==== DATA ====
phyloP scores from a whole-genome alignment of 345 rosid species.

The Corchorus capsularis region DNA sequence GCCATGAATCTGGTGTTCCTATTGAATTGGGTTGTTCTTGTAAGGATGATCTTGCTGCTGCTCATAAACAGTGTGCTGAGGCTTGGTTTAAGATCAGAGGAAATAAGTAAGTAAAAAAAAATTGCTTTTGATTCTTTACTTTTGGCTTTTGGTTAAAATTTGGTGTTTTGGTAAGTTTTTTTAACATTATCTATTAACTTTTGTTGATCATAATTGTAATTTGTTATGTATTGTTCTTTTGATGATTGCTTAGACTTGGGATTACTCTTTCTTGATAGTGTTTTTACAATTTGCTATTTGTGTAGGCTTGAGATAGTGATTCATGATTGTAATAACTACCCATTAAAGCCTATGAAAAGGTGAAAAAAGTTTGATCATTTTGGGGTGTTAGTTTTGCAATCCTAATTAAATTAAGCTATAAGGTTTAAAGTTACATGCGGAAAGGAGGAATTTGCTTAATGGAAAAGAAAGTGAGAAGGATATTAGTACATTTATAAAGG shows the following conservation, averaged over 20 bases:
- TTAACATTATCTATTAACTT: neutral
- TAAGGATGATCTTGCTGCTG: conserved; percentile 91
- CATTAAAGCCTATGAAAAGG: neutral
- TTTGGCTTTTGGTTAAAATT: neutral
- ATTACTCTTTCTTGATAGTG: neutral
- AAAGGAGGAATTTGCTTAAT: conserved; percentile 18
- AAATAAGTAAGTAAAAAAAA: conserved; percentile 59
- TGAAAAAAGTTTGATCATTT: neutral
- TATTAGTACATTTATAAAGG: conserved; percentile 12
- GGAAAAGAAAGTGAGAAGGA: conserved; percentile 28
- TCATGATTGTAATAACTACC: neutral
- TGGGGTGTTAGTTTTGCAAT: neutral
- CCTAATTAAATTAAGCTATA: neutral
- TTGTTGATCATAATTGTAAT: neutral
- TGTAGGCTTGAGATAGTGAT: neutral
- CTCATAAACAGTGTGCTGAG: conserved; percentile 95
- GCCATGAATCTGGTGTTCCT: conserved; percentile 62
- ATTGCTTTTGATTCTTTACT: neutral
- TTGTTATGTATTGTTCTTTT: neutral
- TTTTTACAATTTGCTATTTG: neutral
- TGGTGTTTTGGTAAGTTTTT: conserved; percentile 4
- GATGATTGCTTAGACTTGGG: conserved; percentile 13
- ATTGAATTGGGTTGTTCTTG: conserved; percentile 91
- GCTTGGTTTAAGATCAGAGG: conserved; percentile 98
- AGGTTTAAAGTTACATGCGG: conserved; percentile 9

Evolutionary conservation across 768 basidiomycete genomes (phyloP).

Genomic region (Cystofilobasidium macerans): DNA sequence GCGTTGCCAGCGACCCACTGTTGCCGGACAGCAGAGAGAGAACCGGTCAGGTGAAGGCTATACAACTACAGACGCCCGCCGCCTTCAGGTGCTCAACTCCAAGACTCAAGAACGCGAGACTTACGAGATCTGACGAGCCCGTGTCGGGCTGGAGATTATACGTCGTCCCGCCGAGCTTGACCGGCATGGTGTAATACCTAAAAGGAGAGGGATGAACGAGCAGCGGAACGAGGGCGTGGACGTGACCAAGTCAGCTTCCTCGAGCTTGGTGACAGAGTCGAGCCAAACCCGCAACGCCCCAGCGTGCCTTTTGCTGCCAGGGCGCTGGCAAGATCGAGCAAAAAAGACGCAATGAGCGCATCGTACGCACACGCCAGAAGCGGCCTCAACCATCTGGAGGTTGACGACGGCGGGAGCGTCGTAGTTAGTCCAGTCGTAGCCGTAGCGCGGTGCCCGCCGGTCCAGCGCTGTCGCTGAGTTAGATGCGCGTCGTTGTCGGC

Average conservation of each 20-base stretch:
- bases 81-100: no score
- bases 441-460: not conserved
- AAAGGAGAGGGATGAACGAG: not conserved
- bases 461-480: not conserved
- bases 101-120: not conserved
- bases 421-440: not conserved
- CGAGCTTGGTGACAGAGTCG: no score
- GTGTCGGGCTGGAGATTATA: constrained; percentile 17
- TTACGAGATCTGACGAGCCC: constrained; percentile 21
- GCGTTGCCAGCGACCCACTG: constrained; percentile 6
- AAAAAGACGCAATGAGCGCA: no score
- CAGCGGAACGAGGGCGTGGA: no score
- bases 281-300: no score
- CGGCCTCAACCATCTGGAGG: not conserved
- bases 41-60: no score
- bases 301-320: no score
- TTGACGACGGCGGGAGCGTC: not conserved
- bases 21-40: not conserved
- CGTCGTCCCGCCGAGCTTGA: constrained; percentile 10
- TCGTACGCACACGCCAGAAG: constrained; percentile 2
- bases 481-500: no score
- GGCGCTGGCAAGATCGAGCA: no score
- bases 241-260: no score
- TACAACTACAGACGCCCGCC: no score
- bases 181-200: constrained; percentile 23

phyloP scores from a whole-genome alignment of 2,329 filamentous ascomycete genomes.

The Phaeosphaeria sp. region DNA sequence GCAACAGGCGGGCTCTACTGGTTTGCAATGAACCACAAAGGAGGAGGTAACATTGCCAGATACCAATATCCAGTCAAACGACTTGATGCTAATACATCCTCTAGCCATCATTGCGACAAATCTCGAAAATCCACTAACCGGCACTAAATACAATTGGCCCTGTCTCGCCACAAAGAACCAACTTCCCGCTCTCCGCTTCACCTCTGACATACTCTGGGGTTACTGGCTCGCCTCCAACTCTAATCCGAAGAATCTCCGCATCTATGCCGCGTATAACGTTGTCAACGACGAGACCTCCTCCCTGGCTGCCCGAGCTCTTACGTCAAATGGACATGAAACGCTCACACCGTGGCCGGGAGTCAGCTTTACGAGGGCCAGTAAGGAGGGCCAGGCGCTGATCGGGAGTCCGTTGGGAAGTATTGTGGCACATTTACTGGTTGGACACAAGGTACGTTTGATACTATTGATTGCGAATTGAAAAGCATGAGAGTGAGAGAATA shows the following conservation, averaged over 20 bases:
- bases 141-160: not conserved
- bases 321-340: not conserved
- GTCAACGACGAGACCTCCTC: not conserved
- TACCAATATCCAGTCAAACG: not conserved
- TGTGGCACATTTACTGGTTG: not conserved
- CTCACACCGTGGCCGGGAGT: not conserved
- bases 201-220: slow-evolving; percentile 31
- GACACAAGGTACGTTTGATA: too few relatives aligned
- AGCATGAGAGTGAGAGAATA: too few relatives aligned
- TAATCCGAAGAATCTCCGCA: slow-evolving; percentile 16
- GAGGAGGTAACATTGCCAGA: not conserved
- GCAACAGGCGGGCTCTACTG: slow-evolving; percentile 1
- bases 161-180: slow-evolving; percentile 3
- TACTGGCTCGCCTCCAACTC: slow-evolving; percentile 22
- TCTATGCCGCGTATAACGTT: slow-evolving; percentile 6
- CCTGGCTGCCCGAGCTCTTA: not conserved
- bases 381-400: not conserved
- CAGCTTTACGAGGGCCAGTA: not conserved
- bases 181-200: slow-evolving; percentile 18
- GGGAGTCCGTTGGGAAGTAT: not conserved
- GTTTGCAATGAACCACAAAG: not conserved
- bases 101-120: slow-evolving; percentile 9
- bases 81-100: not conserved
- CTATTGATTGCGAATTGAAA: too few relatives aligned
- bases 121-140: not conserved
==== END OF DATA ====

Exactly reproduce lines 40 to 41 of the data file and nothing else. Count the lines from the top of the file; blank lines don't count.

- GCGTTGCCAGCGACCCACTG: constrained; percentile 6
- AAAAAGACGCAATGAGCGCA: no score